picturesque Elizabethan front, faces Holborn. It was sold by the antients in 1884 lor £68,000. It is in a very good state of preservation, and it is the intention of the purchasers, the Prudential Assurance Company, to preserve it as a memorial of vanishing London. Barnard’s Inn, anciently designated Mackworth Inn, was an Inn of Chancery in the reign of Henry VI. It was bequeathed by him to the dean and chapter of Lincoln. It is now the property of the Mercer’s Company and is used as a school.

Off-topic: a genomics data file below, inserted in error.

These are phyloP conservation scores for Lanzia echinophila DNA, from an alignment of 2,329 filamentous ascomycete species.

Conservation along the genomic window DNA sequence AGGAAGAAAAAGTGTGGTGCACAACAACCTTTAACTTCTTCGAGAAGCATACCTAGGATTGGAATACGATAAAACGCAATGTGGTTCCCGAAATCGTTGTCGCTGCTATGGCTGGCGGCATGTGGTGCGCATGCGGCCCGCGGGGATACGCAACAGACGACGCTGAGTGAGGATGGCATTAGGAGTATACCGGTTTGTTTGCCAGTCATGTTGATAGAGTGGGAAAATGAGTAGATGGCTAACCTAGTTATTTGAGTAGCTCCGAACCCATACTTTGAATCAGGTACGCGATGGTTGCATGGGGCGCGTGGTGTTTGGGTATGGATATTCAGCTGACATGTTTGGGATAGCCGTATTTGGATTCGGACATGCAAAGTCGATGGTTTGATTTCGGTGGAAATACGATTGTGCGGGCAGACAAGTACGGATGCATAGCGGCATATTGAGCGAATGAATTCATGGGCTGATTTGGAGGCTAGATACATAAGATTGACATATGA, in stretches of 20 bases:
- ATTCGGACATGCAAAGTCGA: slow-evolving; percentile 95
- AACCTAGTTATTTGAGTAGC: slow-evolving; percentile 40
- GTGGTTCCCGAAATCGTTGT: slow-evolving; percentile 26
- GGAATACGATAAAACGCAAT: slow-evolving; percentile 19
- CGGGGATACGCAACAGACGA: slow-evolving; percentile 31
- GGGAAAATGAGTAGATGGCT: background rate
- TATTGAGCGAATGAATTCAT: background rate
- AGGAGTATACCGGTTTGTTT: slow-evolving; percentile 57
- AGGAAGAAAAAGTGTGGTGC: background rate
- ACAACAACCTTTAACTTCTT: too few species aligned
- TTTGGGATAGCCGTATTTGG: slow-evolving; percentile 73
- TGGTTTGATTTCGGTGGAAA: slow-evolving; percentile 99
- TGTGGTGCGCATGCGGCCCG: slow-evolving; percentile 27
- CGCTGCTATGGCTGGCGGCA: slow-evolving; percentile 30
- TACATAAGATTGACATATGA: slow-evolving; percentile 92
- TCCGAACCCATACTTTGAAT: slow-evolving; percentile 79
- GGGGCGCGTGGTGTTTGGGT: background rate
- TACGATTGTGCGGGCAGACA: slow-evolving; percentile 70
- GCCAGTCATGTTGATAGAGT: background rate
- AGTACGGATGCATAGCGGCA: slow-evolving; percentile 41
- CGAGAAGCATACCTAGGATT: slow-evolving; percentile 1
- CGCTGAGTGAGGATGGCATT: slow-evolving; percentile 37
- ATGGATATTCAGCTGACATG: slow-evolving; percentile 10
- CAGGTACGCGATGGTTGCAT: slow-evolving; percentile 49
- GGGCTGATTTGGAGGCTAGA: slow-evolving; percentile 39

The King’s Inns, Dublin, the legal school in Ireland, corresponds closely to the English Inns of Court, and is in many respects in unison with them in its regulations with regard to the admission of students into the society, and to the degree of barrister-at-law, as also in the scope of the examinations enforced. Formerly it was necessary to keep a number of terms at one of the Inns in London—the stipulation dating as far back as 1542 (33 Henry VIII. c. 3). Down to 1866 the course of education pursued at the King’s Inns differed from the English Inns of Court in that candidates for admission to the legal profession as attorneys and solicitors carried on their studies with those studying for the higher grade of the bar in the same building under a professor specially appointed for this purpose,—herein following the usage anciently prevailing in the Inns of Chancery in London. This arrangement was put an end to by the Attorneys and Solicitors Act (Ireland) 1866. The origin of the King’s Inns may be traced to the reign of Edward I., when a legal society designated Collett’s Inn was established without the walls of the city; it was destroyed by an insurrectionary band. In the reign of Edward III. Sir Robert Preston, chief baron of the exchequer, gave up his residence within the city to the legal body, which then took the name of Preston’s Inn. In 1542 the land and buildings known as Preston’s Inn were restored to the family of the original donor, and in the same year Henry VIII. granted the monastery of Friars Preachers for the use of the professors of the law in Ireland. The legal body removed to the new site, and thenceforward were known by the name of the King’s Inns. Possession of this property having been resumed by the government in 1742, and the present Four Courts erected thereon, a plot of ground at the top of Henrietta Street was purchased by the society, and the existing hall built in the year 1800. The library, numbering over 50,000 volumes, with a few MSS., is housed in buildings specially provided in the year 1831, and is open, not only to the members of the society, but also to strangers. The collection comprises all kinds of literature. It is based principally upon a purchase made in 1787 of the large and valuable library of Mr Justice Robinson, and is maintained chiefly by an annual payment made from the Consolidated Fund to the society in lieu of the right to receive copyright works which was conferred by an Act of 1801, but abrogated in 1836.